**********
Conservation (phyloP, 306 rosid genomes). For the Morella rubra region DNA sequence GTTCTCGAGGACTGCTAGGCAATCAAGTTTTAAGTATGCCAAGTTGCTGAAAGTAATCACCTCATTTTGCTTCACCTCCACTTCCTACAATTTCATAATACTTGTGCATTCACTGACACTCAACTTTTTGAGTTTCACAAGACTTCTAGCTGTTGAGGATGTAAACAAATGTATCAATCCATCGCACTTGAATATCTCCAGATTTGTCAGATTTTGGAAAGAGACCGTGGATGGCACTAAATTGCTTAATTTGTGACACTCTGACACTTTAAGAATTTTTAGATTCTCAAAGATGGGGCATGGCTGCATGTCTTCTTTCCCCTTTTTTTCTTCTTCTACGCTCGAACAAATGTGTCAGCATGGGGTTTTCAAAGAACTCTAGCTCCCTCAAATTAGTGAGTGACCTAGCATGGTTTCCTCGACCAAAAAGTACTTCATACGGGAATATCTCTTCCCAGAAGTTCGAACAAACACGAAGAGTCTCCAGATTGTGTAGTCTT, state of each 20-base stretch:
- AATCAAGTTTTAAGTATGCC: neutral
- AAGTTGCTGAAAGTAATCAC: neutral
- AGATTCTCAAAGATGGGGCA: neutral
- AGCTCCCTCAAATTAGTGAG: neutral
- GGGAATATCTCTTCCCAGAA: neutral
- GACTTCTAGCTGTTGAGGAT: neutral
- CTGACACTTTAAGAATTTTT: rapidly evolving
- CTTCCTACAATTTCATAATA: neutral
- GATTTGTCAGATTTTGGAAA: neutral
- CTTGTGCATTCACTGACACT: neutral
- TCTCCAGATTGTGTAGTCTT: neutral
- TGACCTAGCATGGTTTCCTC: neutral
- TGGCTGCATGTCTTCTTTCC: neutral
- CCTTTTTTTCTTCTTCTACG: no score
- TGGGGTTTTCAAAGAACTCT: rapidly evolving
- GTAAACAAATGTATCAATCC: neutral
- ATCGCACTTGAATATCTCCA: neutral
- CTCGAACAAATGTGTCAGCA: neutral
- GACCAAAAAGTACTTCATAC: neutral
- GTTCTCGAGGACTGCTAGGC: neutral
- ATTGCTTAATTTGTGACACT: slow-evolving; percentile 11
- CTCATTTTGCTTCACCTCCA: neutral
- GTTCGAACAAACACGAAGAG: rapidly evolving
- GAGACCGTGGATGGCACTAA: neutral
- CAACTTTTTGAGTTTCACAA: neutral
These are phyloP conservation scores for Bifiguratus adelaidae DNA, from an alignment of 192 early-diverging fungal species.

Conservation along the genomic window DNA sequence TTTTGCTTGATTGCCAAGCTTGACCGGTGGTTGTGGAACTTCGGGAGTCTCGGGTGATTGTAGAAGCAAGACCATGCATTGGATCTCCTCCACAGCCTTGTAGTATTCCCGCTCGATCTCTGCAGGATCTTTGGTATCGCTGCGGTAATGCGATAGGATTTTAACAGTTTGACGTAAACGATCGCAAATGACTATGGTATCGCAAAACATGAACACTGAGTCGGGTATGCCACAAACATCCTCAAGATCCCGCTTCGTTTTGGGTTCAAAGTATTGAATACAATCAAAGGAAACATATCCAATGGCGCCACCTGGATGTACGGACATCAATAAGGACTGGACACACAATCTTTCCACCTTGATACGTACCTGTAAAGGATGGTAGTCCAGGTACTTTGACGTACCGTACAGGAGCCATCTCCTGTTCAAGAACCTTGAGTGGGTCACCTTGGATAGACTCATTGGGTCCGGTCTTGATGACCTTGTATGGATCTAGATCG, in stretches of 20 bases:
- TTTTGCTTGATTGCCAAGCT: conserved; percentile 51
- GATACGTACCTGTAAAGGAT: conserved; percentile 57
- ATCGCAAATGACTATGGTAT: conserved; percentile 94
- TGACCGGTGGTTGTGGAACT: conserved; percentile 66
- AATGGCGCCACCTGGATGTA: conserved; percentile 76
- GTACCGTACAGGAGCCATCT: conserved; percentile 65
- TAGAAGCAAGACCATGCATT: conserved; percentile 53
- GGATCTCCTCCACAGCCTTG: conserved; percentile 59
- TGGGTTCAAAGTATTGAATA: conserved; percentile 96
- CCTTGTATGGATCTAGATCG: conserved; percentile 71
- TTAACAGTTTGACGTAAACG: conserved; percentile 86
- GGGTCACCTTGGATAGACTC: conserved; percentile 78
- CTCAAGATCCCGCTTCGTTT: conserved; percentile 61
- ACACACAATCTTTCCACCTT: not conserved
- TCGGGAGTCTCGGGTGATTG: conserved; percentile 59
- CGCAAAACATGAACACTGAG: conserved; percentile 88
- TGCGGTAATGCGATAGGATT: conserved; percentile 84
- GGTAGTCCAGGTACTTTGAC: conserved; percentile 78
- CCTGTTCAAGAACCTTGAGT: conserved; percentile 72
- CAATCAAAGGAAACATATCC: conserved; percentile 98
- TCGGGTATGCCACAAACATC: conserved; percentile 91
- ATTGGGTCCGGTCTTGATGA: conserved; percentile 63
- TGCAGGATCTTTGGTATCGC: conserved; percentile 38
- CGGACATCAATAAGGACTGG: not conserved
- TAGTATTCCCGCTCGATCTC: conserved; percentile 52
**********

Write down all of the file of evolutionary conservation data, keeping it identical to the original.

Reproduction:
Conservation (phyloP, 306 rosid genomes). For the Morella rubra region DNA sequence GTTCTCGAGGACTGCTAGGCAATCAAGTTTTAAGTATGCCAAGTTGCTGAAAGTAATCACCTCATTTTGCTTCACCTCCACTTCCTACAATTTCATAATACTTGTGCATTCACTGACACTCAACTTTTTGAGTTTCACAAGACTTCTAGCTGTTGAGGATGTAAACAAATGTATCAATCCATCGCACTTGAATATCTCCAGATTTGTCAGATTTTGGAAAGAGACCGTGGATGGCACTAAATTGCTTAATTTGTGACACTCTGACACTTTAAGAATTTTTAGATTCTCAAAGATGGGGCATGGCTGCATGTCTTCTTTCCCCTTTTTTTCTTCTTCTACGCTCGAACAAATGTGTCAGCATGGGGTTTTCAAAGAACTCTAGCTCCCTCAAATTAGTGAGTGACCTAGCATGGTTTCCTCGACCAAAAAGTACTTCATACGGGAATATCTCTTCCCAGAAGTTCGAACAAACACGAAGAGTCTCCAGATTGTGTAGTCTT, state of each 20-base stretch:
- AATCAAGTTTTAAGTATGCC: neutral
- AAGTTGCTGAAAGTAATCAC: neutral
- AGATTCTCAAAGATGGGGCA: neutral
- AGCTCCCTCAAATTAGTGAG: neutral
- GGGAATATCTCTTCCCAGAA: neutral
- GACTTCTAGCTGTTGAGGAT: neutral
- CTGACACTTTAAGAATTTTT: rapidly evolving
- CTTCCTACAATTTCATAATA: neutral
- GATTTGTCAGATTTTGGAAA: neutral
- CTTGTGCATTCACTGACACT: neutral
- TCTCCAGATTGTGTAGTCTT: neutral
- TGACCTAGCATGGTTTCCTC: neutral
- TGGCTGCATGTCTTCTTTCC: neutral
- CCTTTTTTTCTTCTTCTACG: no score
- TGGGGTTTTCAAAGAACTCT: rapidly evolving
- GTAAACAAATGTATCAATCC: neutral
- ATCGCACTTGAATATCTCCA: neutral
- CTCGAACAAATGTGTCAGCA: neutral
- GACCAAAAAGTACTTCATAC: neutral
- GTTCTCGAGGACTGCTAGGC: neutral
- ATTGCTTAATTTGTGACACT: slow-evolving; percentile 11
- CTCATTTTGCTTCACCTCCA: neutral
- GTTCGAACAAACACGAAGAG: rapidly evolving
- GAGACCGTGGATGGCACTAA: neutral
- CAACTTTTTGAGTTTCACAA: neutral
These are phyloP conservation scores for Bifiguratus adelaidae DNA, from an alignment of 192 early-diverging fungal species.

Conservation along the genomic window DNA sequence TTTTGCTTGATTGCCAAGCTTGACCGGTGGTTGTGGAACTTCGGGAGTCTCGGGTGATTGTAGAAGCAAGACCATGCATTGGATCTCCTCCACAGCCTTGTAGTATTCCCGCTCGATCTCTGCAGGATCTTTGGTATCGCTGCGGTAATGCGATAGGATTTTAACAGTTTGACGTAAACGATCGCAAATGACTATGGTATCGCAAAACATGAACACTGAGTCGGGTATGCCACAAACATCCTCAAGATCCCGCTTCGTTTTGGGTTCAAAGTATTGAATACAATCAAAGGAAACATATCCAATGGCGCCACCTGGATGTACGGACATCAATAAGGACTGGACACACAATCTTTCCACCTTGATACGTACCTGTAAAGGATGGTAGTCCAGGTACTTTGACGTACCGTACAGGAGCCATCTCCTGTTCAAGAACCTTGAGTGGGTCACCTTGGATAGACTCATTGGGTCCGGTCTTGATGACCTTGTATGGATCTAGATCG, in stretches of 20 bases:
- TTTTGCTTGATTGCCAAGCT: conserved; percentile 51
- GATACGTACCTGTAAAGGAT: conserved; percentile 57
- ATCGCAAATGACTATGGTAT: conserved; percentile 94
- TGACCGGTGGTTGTGGAACT: conserved; percentile 66
- AATGGCGCCACCTGGATGTA: conserved; percentile 76
- GTACCGTACAGGAGCCATCT: conserved; percentile 65
- TAGAAGCAAGACCATGCATT: conserved; percentile 53
- GGATCTCCTCCACAGCCTTG: conserved; percentile 59
- TGGGTTCAAAGTATTGAATA: conserved; percentile 96
- CCTTGTATGGATCTAGATCG: conserved; percentile 71
- TTAACAGTTTGACGTAAACG: conserved; percentile 86
- GGGTCACCTTGGATAGACTC: conserved; percentile 78
- CTCAAGATCCCGCTTCGTTT: conserved; percentile 61
- ACACACAATCTTTCCACCTT: not conserved
- TCGGGAGTCTCGGGTGATTG: conserved; percentile 59
- CGCAAAACATGAACACTGAG: conserved; percentile 88
- TGCGGTAATGCGATAGGATT: conserved; percentile 84
- GGTAGTCCAGGTACTTTGAC: conserved; percentile 78
- CCTGTTCAAGAACCTTGAGT: conserved; percentile 72
- CAATCAAAGGAAACATATCC: conserved; percentile 98
- TCGGGTATGCCACAAACATC: conserved; percentile 91
- ATTGGGTCCGGTCTTGATGA: conserved; percentile 63
- TGCAGGATCTTTGGTATCGC: conserved; percentile 38
- CGGACATCAATAAGGACTGG: not conserved
- TAGTATTCCCGCTCGATCTC: conserved; percentile 52